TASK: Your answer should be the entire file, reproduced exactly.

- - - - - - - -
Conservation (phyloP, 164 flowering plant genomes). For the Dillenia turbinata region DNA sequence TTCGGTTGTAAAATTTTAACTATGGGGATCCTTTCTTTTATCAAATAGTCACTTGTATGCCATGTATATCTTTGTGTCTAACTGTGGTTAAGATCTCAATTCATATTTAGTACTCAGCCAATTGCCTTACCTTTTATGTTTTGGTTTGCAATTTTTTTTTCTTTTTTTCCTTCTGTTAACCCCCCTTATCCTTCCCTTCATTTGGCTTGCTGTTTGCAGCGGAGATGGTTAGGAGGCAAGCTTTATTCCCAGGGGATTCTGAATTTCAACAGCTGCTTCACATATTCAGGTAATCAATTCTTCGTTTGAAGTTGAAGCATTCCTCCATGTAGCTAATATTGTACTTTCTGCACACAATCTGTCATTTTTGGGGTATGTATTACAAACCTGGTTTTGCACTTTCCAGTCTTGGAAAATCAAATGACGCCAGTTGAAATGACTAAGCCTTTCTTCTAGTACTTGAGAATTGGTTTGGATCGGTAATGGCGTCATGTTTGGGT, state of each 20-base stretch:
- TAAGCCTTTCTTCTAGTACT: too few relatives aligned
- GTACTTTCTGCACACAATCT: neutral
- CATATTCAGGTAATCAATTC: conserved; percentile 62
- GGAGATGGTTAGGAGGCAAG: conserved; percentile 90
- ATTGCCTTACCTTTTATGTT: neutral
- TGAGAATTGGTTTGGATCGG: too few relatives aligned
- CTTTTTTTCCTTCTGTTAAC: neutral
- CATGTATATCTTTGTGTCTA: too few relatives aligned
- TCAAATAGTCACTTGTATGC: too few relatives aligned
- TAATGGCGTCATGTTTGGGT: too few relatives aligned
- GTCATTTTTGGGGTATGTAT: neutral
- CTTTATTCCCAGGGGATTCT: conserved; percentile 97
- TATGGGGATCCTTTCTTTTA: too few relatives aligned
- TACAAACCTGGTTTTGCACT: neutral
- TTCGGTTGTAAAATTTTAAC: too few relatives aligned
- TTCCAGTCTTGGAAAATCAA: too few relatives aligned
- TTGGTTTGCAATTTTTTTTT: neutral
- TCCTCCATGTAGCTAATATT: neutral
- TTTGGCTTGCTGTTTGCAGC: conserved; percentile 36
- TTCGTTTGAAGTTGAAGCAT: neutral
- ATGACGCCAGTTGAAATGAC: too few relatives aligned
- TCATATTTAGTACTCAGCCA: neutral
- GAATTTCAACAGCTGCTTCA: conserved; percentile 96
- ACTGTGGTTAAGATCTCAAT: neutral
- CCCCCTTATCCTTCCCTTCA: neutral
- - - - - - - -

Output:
Conservation (phyloP, 164 flowering plant genomes). For the Dillenia turbinata region DNA sequence TTCGGTTGTAAAATTTTAACTATGGGGATCCTTTCTTTTATCAAATAGTCACTTGTATGCCATGTATATCTTTGTGTCTAACTGTGGTTAAGATCTCAATTCATATTTAGTACTCAGCCAATTGCCTTACCTTTTATGTTTTGGTTTGCAATTTTTTTTTCTTTTTTTCCTTCTGTTAACCCCCCTTATCCTTCCCTTCATTTGGCTTGCTGTTTGCAGCGGAGATGGTTAGGAGGCAAGCTTTATTCCCAGGGGATTCTGAATTTCAACAGCTGCTTCACATATTCAGGTAATCAATTCTTCGTTTGAAGTTGAAGCATTCCTCCATGTAGCTAATATTGTACTTTCTGCACACAATCTGTCATTTTTGGGGTATGTATTACAAACCTGGTTTTGCACTTTCCAGTCTTGGAAAATCAAATGACGCCAGTTGAAATGACTAAGCCTTTCTTCTAGTACTTGAGAATTGGTTTGGATCGGTAATGGCGTCATGTTTGGGT, state of each 20-base stretch:
- TAAGCCTTTCTTCTAGTACT: too few relatives aligned
- GTACTTTCTGCACACAATCT: neutral
- CATATTCAGGTAATCAATTC: conserved; percentile 62
- GGAGATGGTTAGGAGGCAAG: conserved; percentile 90
- ATTGCCTTACCTTTTATGTT: neutral
- TGAGAATTGGTTTGGATCGG: too few relatives aligned
- CTTTTTTTCCTTCTGTTAAC: neutral
- CATGTATATCTTTGTGTCTA: too few relatives aligned
- TCAAATAGTCACTTGTATGC: too few relatives aligned
- TAATGGCGTCATGTTTGGGT: too few relatives aligned
- GTCATTTTTGGGGTATGTAT: neutral
- CTTTATTCCCAGGGGATTCT: conserved; percentile 97
- TATGGGGATCCTTTCTTTTA: too few relatives aligned
- TACAAACCTGGTTTTGCACT: neutral
- TTCGGTTGTAAAATTTTAAC: too few relatives aligned
- TTCCAGTCTTGGAAAATCAA: too few relatives aligned
- TTGGTTTGCAATTTTTTTTT: neutral
- TCCTCCATGTAGCTAATATT: neutral
- TTTGGCTTGCTGTTTGCAGC: conserved; percentile 36
- TTCGTTTGAAGTTGAAGCAT: neutral
- ATGACGCCAGTTGAAATGAC: too few relatives aligned
- TCATATTTAGTACTCAGCCA: neutral
- GAATTTCAACAGCTGCTTCA: conserved; percentile 96
- ACTGTGGTTAAGATCTCAAT: neutral
- CCCCCTTATCCTTCCCTTCA: neutral